Rum—Rhum—Ron (Zürich: Alambic Books, 2020, cloth US$ 29.00), by Swiss bar owner and rum connoisseur Pascal Kählin with journalist Sina Bühler, begins with a brief history of sugar and rum production and then discusses more than 40 countries (most in the Caribbean), and nearly 100 distilleries, offering a paragraph description (and a personal evaluation) on each of the several hundred rums sampled. The occasional errors in maps (St. Martin/Sint Maarten is shown as two separate islands) or scale (calling Saint-Laurent-du-Maroni a “village,” though it is Guyane’s second city with a population close to 60,000), and so on, detracts little from the scope of the enterprise, which includes discussion of the rum of Nepal and the Philippines (“the third largest world market”). As far as our own expertise goes, the author’s evaluations seem sound; he reveals which bottles have added postdistillation sugar, the types of stills each uses for distillation, the origins of casks used for aging, and much more. And he doesn’t mince words: the taste of Rivers Royale Grenadian, for example, is compared to “lighter fluid, brush cleaner, or nail varnish remover,” but he wins our hearts by noting that “J.M très vieux” from northern Martinique is “one of the very great rums” and that H.S.E.V.S.O.P. is “very accomplished.” (N.B. At the 2020 International Sugarcane Spirits Awards, said to be the world’s premier rum competition, H.S.E.V.S.O.P was awarded the gold medal and named: “Best Rum of the Caribbean.”) Nonetheless, the very ambitiousness of the book makes for incompleteness—one wishes for more depth, both on the histories of particular distilleries and the choice of rums discussed.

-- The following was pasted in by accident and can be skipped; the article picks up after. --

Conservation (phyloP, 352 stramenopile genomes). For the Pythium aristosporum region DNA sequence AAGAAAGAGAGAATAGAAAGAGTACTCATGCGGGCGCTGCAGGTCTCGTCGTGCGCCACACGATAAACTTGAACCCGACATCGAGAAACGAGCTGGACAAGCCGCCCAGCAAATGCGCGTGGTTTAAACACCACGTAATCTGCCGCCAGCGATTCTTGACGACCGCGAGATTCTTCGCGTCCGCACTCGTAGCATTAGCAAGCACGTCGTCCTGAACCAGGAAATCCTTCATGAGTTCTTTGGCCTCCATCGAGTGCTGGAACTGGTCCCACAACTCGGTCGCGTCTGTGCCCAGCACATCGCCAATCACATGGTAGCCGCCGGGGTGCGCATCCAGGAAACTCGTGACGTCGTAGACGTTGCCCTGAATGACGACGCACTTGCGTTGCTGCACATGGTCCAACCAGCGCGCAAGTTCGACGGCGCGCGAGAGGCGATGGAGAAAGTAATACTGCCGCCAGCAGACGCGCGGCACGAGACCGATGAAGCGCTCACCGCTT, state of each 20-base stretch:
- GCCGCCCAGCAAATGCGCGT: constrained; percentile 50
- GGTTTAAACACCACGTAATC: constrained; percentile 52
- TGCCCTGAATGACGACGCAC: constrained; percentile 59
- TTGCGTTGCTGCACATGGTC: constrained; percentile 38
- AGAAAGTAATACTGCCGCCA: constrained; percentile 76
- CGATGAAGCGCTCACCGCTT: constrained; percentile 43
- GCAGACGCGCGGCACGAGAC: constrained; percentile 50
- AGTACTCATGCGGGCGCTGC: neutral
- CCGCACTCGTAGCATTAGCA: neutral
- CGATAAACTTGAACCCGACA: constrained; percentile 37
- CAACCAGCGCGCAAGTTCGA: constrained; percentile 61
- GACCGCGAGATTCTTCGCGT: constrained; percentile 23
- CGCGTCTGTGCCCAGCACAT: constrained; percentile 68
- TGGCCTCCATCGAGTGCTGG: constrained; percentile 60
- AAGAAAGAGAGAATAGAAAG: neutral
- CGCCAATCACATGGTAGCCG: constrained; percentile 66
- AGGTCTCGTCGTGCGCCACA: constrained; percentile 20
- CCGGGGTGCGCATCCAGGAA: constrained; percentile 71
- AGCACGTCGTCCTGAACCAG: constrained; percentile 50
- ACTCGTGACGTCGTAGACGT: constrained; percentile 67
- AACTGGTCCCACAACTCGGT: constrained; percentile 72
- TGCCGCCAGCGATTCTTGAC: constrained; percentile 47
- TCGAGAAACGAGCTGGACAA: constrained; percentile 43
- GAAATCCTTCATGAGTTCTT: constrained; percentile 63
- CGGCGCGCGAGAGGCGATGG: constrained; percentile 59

Taste of the Islands: Culinary Adventures in a Caribbean Kitchen, by chefs (Jamaica-born) Hugh Sinclair and (Haiti-born) Cynthia Verna, with photos by (Jamaican American) TV producer Calibe Thompson (Gainesville: University Press of Florida, 2020, US$ 28.00), is based on a PBS TV series of the same name. Filled with photos of both the dishes and brightly smiling participants in the project, it also provides a glossary of ingredients (explaining, for example, what an avocado is), and brief essays about some of the participants in the TV program. A few of the recipes seem unnecessarily complicated—do you really need 12 different ingredients for Bajan coucou/cuckoo? Lamming’s mother, like Paule Marshall’s, seems to have thought that cornmeal, okra, and water (with a bit of butter at the end) was enough—while others are worth a try.